The process (360) may scan entity entries found in the Entity Database (350) that are entities corresponding to the category selected in Operation #2. The process (360) may assemble and rank attributes found in those entries and suggest to the buyer a set of attributes most frequently found. In the example, since the buyer selected apparel.men.outerwear.sweater (during Operation #2), the set of attributes displayed to the buyer would include:

{generic_color, size, generic_style, manufacturer_name,
   manufacturer_product_name}.

In another embodiment, the Attribute Quotient Database entry for a particular entity attribute is stored as an array whereby the index of the array corresponds to a particular class of buyer (e.g., an X-generation consumer, a Y-generation consumer, a business-to-business buyer) and each value in the array (i.e., the Attribute Quotient) is determined by behaviors or characteristics of the class of buyer. For example, Y-generation consumers statistically choose The Gap over other designers, while X-generation consumers statistically prefer Ralph Lauren over other designers. The Attribute Quotient Database thus influences the ordering of Category Attributes and the Values of those Category Attributes for presentation to the Buyer in Operation #4.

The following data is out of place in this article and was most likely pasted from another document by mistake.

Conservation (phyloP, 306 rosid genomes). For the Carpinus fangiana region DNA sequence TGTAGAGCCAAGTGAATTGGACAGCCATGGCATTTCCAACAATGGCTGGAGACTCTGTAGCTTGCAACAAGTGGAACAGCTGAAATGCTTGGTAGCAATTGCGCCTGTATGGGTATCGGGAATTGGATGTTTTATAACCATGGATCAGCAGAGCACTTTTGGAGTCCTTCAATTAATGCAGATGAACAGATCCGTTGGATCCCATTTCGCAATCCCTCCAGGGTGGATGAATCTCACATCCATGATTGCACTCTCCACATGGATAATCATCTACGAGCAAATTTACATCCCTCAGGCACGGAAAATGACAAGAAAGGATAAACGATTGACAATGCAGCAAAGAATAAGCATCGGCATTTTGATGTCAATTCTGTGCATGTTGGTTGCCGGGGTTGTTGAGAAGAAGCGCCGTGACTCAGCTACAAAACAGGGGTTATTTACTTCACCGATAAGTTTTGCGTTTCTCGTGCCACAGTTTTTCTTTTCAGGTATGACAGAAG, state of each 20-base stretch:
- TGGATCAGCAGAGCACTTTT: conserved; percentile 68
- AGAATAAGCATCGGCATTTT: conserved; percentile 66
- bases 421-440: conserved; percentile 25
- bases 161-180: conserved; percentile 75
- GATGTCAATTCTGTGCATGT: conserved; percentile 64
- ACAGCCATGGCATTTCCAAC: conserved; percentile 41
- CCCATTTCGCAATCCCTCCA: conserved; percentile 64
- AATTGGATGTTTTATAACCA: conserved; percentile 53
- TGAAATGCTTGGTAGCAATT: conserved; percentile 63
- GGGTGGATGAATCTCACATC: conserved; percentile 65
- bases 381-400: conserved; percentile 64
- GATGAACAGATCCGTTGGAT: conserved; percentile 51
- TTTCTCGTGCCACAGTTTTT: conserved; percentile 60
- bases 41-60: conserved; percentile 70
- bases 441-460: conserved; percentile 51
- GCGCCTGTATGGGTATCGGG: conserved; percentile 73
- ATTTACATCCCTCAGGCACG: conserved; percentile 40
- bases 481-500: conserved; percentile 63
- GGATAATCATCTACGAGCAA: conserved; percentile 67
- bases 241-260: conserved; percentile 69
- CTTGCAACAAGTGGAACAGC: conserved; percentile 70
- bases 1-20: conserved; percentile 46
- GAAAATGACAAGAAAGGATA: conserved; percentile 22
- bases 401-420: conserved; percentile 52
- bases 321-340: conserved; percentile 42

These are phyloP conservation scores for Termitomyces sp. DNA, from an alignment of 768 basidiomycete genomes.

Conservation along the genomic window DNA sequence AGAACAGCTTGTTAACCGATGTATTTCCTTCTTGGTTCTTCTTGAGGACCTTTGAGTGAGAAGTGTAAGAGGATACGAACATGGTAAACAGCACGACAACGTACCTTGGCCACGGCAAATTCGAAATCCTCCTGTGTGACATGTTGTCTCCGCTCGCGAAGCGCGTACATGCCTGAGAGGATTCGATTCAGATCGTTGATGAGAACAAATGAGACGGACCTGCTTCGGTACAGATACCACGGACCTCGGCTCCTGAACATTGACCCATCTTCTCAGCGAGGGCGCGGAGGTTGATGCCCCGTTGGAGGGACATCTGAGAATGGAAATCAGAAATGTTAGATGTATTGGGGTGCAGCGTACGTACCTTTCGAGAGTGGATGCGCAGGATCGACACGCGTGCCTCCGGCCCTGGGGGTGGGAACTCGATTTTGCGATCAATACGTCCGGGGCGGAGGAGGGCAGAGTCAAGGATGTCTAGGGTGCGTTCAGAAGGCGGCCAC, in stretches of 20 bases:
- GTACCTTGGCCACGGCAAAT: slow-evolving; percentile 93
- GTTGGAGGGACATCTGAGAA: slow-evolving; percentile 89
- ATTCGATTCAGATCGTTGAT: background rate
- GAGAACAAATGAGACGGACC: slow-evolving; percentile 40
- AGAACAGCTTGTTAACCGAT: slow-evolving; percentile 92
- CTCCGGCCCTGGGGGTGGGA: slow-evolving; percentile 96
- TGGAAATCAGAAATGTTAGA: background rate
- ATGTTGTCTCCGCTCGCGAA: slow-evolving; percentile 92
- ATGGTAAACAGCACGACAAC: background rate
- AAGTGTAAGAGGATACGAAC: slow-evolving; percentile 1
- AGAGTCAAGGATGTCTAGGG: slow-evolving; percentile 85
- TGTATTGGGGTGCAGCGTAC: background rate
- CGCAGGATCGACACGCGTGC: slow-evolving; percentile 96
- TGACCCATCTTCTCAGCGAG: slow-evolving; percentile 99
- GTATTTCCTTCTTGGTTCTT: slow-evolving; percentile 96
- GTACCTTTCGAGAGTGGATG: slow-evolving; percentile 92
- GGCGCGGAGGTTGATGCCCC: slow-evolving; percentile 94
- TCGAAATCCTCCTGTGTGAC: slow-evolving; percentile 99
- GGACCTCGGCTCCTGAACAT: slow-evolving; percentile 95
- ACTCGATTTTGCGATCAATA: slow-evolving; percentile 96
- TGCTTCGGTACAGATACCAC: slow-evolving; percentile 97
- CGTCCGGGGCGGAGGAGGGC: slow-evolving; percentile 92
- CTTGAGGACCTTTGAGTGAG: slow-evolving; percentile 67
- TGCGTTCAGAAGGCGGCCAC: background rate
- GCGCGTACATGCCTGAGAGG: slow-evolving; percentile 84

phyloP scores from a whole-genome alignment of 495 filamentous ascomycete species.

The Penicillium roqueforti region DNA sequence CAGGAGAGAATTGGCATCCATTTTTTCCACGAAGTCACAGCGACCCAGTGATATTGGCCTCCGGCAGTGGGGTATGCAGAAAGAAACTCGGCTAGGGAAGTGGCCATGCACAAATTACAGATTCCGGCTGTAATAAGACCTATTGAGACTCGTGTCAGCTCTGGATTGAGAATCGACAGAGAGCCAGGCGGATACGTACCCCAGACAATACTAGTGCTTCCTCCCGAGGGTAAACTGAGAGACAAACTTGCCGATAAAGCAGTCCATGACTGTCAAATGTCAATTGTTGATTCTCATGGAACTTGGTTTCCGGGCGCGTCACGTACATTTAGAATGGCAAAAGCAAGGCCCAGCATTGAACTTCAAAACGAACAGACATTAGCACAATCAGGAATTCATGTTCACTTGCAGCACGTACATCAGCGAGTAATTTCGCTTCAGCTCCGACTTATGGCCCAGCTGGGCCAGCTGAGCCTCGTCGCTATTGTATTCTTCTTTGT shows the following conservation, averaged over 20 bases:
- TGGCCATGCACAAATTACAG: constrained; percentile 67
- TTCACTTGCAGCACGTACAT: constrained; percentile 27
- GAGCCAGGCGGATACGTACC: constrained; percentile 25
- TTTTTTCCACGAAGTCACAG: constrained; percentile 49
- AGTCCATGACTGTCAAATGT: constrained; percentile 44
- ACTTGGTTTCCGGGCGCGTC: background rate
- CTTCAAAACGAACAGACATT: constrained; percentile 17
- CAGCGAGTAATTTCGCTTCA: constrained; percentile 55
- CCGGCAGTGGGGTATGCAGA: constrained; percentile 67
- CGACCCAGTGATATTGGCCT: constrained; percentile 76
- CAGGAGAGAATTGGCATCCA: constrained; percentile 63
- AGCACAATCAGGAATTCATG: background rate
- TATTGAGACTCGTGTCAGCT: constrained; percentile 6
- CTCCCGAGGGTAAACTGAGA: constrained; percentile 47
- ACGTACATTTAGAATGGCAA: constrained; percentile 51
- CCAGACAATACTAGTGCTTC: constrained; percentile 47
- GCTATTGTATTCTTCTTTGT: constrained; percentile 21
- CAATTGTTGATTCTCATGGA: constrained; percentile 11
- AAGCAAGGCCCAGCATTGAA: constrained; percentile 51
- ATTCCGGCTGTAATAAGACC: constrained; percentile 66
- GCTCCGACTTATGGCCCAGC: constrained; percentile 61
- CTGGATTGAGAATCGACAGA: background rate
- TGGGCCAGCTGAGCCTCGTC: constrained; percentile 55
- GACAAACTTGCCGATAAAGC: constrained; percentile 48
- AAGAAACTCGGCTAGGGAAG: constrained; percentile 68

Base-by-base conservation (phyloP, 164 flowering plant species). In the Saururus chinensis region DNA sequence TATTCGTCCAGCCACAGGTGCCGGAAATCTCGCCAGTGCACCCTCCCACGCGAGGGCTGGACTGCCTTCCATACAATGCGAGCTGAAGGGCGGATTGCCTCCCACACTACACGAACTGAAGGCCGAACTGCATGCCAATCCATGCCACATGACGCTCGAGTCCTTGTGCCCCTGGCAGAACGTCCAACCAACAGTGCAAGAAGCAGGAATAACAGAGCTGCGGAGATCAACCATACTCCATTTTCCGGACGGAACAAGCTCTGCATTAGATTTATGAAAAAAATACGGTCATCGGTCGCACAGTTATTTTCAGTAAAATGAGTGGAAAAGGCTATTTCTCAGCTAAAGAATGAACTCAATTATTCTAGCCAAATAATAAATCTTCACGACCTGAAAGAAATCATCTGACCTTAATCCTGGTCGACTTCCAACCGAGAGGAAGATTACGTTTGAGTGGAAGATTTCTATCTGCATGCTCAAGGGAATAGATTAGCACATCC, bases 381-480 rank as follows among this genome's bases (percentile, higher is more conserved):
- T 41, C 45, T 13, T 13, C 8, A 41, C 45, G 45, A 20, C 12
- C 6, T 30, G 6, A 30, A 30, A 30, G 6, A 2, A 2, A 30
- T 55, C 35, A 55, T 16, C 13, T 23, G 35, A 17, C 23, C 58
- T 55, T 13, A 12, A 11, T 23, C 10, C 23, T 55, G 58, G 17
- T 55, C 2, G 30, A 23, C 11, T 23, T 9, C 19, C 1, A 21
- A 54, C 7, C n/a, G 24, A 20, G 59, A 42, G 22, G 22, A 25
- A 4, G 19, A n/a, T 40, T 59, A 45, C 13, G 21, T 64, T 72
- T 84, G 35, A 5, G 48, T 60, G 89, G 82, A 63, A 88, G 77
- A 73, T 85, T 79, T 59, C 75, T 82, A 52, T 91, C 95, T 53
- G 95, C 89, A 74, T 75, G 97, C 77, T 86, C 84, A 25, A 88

In one embodiment, the Server (810) of FIG. 8 sends to the Client (820)

    • a) structured text in a form similar to the Category Attribute DTD (910) and
    • b) a computer representation of the Items Array (920).

Thus the Client is able to display the Items Array in a human-readable format (930) using a graphical user interface as further described in Operation #4.

Operation #4:

The buyer is then provided a technique to rank the buyer's relative importance/ranking of the one or more attributes presented for this particular search.

In another embodiment of this Operation #4, one or more graphical user interface devices are presented to the buyer in order to aid buyer ranking of the relative importance of the attributes.

In another embodiment of this Operation #4, the buyer may be offered a choice to select from one or more predefined search parameters that uniquely identify a product (e.g., SKU, or SKU plus color code). Alternatively, in one embodiment, the process 360 may suggest one or more matching Featured Item, and offer the buyer the chance to purchase the corresponding Featured Item.